A translocated rhino gives birth in Manas National Park, Assam, India
The rhino monitoring team consisting of Forest Department staff and WWF-India researchers chanced upon the calf yesterday morning while undertaking routine monitoring. However, it was not possible to obtain a photograph of the mother and calf as the area is covered with thick vegetation and the team took a decision to not disturb the newborn calf by going too close.
The birth indicates that the translocated rhinos have adapted well to the new environment and are beginning to thrive. This is the first offspring to be born to a translocated rhino in Manas.
Under IRV 2020, Manas National Park has been provided much support to upgrade its infrastructure and monitoring capabilities to enable better protection for the translocated rhinos.
WWF-India, as a constituent and partner of the IRV 2020 programme continues to support the Assam Forest Department in its endeavour to provide a safe and secure future for Assam’s rhinos spread across different Protected Areas.
Note: High resolution photographs and b-roll video footage of rhinos available upon request
For more information:
Amit Sharma, Coordinator, Rhino Conservation, firstname.lastname@example.org , +91 943501 5657
Anil Cherukupalli, Senior Communications Officer, email@example.com , +91 99998 33440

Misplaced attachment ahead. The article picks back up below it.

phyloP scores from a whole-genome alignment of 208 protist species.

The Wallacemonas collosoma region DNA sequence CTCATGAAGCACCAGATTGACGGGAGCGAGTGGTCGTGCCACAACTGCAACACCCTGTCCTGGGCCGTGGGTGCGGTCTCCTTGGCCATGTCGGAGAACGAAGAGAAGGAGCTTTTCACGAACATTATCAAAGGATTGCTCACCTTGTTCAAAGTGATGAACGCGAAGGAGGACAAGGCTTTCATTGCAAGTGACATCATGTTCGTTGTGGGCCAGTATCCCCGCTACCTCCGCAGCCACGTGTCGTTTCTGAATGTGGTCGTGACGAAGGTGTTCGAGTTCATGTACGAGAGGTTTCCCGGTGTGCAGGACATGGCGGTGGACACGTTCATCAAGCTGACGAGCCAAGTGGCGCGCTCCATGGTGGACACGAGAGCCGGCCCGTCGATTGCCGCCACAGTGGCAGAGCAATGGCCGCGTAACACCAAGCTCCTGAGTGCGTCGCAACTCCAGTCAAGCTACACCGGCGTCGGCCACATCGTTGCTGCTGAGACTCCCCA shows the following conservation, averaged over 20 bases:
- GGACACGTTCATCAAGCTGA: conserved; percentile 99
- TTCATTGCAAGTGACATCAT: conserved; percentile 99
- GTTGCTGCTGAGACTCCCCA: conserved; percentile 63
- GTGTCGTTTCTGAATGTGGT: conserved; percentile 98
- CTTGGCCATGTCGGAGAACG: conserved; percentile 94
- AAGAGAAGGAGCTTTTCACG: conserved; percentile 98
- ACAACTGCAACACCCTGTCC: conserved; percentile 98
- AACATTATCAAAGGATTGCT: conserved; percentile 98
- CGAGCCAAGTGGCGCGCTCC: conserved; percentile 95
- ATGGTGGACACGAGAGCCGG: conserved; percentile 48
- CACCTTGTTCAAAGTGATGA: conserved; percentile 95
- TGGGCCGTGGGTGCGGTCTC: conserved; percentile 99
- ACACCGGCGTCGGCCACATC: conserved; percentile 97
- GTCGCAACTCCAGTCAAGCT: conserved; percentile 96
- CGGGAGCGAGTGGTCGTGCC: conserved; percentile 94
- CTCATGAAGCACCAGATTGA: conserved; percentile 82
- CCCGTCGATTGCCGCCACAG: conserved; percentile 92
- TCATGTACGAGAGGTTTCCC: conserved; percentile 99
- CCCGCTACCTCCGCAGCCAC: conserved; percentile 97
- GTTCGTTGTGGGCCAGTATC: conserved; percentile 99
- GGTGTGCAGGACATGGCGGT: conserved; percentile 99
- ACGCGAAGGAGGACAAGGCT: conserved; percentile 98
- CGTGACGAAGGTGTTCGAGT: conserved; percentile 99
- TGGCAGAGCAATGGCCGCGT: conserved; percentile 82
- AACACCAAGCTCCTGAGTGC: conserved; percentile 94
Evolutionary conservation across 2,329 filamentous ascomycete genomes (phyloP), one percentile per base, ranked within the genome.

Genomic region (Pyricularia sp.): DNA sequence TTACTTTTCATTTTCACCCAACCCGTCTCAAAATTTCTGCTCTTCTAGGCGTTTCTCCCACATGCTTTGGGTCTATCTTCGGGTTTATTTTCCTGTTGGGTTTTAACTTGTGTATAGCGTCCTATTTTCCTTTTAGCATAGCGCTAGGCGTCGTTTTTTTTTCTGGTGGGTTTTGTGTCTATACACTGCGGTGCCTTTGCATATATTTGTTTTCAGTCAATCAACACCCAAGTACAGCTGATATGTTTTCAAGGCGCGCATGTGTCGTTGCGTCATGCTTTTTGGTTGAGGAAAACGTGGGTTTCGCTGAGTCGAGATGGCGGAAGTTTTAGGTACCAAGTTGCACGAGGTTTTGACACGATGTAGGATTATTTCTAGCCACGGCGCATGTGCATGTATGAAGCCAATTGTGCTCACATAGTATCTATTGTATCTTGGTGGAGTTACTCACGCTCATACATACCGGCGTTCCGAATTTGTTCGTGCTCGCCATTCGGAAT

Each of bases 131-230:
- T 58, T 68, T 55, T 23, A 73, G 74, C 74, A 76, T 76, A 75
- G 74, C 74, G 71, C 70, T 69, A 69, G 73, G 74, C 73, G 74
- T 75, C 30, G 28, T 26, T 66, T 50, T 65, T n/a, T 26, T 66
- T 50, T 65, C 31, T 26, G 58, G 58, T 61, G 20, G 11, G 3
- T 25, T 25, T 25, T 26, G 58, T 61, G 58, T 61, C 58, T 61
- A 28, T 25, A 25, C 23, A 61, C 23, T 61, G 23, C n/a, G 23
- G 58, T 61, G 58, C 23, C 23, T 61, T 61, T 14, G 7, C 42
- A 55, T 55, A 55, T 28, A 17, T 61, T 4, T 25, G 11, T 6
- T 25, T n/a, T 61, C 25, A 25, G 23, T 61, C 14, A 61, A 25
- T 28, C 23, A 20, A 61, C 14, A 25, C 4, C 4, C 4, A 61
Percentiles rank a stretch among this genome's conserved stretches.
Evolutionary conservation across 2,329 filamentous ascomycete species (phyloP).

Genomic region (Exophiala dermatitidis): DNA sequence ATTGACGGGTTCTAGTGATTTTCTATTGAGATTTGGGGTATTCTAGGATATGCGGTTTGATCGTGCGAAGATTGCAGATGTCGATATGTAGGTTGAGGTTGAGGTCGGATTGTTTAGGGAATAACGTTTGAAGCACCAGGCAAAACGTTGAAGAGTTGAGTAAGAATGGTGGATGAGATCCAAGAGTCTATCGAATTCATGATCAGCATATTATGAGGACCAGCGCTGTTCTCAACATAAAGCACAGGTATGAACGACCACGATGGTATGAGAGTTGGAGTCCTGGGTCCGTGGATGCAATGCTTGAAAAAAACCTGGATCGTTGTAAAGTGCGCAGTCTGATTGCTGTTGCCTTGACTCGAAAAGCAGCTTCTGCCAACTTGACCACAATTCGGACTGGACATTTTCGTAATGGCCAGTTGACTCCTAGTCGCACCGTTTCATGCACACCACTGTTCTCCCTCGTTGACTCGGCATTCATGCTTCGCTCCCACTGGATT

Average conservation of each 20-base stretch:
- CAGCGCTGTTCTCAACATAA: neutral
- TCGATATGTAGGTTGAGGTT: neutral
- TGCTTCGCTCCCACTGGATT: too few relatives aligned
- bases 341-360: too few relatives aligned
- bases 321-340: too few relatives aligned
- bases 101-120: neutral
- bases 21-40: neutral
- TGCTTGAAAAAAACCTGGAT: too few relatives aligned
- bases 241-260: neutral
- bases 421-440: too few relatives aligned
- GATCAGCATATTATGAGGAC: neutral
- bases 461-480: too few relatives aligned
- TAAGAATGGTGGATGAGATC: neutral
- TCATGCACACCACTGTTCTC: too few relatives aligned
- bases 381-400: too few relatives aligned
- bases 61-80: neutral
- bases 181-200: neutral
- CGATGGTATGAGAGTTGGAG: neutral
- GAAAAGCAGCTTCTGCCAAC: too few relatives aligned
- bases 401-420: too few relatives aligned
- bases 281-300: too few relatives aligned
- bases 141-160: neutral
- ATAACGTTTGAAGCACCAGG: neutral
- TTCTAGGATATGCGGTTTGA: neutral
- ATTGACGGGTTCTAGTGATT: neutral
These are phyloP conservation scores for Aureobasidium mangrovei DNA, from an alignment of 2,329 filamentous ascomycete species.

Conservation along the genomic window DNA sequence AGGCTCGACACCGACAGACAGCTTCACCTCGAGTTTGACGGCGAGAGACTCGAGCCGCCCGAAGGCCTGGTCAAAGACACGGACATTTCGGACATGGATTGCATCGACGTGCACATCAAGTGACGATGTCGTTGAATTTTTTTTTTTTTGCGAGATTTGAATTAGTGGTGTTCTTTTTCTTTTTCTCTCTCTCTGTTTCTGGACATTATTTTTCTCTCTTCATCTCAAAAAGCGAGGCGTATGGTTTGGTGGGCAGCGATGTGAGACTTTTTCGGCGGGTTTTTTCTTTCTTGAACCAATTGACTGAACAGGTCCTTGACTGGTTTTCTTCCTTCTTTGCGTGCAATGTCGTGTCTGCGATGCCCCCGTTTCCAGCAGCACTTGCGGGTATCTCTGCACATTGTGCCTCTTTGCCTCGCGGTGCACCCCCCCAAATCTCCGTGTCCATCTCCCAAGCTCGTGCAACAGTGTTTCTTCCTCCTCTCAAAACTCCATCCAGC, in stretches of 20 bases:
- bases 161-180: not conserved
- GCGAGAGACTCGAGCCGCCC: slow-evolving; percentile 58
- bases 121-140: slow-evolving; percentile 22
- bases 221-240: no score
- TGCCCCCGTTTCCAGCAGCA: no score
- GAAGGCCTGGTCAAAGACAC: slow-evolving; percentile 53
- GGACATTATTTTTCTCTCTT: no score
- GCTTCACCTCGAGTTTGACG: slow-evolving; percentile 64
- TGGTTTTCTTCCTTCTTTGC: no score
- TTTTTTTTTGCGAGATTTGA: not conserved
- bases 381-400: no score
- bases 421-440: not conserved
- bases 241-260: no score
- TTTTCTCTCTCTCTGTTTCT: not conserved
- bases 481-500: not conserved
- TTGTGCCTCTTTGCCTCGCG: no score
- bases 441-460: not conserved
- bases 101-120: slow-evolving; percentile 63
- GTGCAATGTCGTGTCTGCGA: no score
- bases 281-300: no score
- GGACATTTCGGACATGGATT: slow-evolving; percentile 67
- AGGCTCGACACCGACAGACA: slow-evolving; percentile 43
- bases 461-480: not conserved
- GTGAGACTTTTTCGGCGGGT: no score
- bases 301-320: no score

About IRV 2020:
The IRV 2020 is a joint programme of the Department of Environment and Forests – Government of Assam, WWF-India and the International Rhino Foundation (IRF) with support from the Bodoland Territorial Council, US Fish and Wildlife Service and the local communities.
The programme’s vision is to increase Assam’s rhino population to 3000 by 2020, which will be done by wild-to-wild translocation from Kaziranga National Park and Pobitora Wildlife Sanctuary to Manas and Dibru Saikhowa National Parks as well as Laokhowa and Burachopari Wildlife Sanctuaries. Assam accounts for the largest population of Indian rhinoceros. Though rhino numbers in the state have grown from 2000 in 2005 to over 2700 in 2011, more than 90% of these live in just one Protected Area, which is the Kaziranga National Park. The IRV 2020 programme aims to secure the long term survival of wild rhinos in Assam by expanding their distribution to reduce risks like disease, in-breeding depression and mass mortality.